Post by Recliner
Certainly, hydrogen is better at the consumer level: the cars are lighter,
quicker to fill, and have more range. They also don't need so much exotic
materials as batteries do.
But the industry would need to crack the problem of producing and
distributing clean hydrogen, probably from solar or wind power, on an
industrial scale, at an affordable price. I really hope that happens, but
it's obviously not imminent. So, in the mean time, low emissions cars will
have to use batteries.
When hydrogen does become viable, it'll probably come first to heavy, long
distance vehicles, like trains, tracks and high performance highway cars.
Short range city cars will probably stick with batteries, but they'll get a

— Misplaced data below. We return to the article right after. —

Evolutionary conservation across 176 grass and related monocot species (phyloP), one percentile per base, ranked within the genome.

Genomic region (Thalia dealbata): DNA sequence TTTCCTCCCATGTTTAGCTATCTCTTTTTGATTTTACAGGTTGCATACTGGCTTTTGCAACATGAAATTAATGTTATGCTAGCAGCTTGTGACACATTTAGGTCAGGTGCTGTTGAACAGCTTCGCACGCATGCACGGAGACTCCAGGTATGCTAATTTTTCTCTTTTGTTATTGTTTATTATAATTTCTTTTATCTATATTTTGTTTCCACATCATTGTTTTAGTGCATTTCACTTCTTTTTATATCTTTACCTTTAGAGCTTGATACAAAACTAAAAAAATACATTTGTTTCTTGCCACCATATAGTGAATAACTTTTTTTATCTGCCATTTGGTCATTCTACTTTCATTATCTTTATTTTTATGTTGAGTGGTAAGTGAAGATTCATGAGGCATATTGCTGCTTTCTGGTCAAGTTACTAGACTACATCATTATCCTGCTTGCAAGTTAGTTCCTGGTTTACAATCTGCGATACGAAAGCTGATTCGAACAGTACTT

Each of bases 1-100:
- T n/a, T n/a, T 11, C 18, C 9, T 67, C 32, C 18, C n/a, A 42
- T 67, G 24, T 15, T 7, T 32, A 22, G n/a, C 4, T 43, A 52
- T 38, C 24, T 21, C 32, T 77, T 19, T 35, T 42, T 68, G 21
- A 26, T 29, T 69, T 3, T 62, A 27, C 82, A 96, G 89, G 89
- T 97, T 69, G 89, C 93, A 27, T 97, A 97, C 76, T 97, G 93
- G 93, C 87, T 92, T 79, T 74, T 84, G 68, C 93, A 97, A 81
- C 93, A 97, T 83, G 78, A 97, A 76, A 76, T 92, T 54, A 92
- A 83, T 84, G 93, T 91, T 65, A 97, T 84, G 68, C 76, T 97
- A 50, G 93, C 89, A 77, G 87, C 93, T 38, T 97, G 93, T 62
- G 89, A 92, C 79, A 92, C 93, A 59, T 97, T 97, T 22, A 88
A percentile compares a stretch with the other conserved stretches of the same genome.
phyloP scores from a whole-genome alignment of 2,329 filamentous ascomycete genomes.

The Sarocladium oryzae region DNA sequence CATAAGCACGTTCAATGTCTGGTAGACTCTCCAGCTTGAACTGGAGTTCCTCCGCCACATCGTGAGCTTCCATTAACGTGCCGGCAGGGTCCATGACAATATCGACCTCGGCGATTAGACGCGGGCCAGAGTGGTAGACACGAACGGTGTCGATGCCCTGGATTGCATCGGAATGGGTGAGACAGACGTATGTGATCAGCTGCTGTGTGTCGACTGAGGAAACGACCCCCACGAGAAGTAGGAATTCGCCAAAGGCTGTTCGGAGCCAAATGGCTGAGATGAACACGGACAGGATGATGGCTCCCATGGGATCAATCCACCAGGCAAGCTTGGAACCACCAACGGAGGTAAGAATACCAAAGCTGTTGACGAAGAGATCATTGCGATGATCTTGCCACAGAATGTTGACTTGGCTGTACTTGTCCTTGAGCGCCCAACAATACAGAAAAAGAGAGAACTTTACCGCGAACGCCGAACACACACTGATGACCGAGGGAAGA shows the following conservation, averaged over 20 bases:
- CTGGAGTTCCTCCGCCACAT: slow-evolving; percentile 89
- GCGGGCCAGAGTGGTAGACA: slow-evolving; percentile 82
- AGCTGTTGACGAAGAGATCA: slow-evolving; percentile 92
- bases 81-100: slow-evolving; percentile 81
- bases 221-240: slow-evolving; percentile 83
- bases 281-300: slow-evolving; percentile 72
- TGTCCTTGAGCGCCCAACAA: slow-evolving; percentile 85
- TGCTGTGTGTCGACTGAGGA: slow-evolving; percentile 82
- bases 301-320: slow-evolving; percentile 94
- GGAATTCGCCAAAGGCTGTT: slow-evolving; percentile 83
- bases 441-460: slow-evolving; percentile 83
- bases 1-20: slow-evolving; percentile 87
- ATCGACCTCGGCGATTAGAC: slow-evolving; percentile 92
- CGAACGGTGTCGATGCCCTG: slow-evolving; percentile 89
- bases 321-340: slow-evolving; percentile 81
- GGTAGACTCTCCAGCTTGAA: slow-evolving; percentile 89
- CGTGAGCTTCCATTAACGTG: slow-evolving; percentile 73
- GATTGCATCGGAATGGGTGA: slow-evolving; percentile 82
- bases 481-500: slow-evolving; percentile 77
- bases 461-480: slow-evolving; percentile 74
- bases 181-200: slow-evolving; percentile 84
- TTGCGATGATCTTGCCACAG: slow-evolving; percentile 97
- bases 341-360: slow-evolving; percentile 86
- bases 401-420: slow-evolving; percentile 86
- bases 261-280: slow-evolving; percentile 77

lot quicker to charge than current ones.
Here in Aberdeen, we have a local car club, where people can hire cars
for short periods from an hour upwards. There are all types, from
standard petrol cars to diesel vans and electric cars such as the
Renault Zoe. There are also a few hydrogen cars, initially the LHD-only
Hyundai ix35 (which was lovely to drive) and also now some Mitsubishi
Mirai cars, which are amazing.
Fuelling and range are problems, but there is a fleet of hydrogen buses
here in the city, so the cars can use that, and there is also another
car-only fuelling station. Range is the main problem though, it's just
possible to get to Edinburgh and back on a tank-full, but I wouldn't
want to push it..! The next station south is Sheffield, so you see the
It's quite possible to generate hydrogen locally at the filling station,
there is at least one such installation in London that I'm aware of,
although I don't recall the exact location. Solar power is ideal; there
are numerous wind turbines in this area, when not required for the grid,
they could be used to generate hydrogen. Distribution shouldn't be that
much of a problem, we already have a large fleet of petrol tankers, they
would just need adapting.
Ria in Aberdeen
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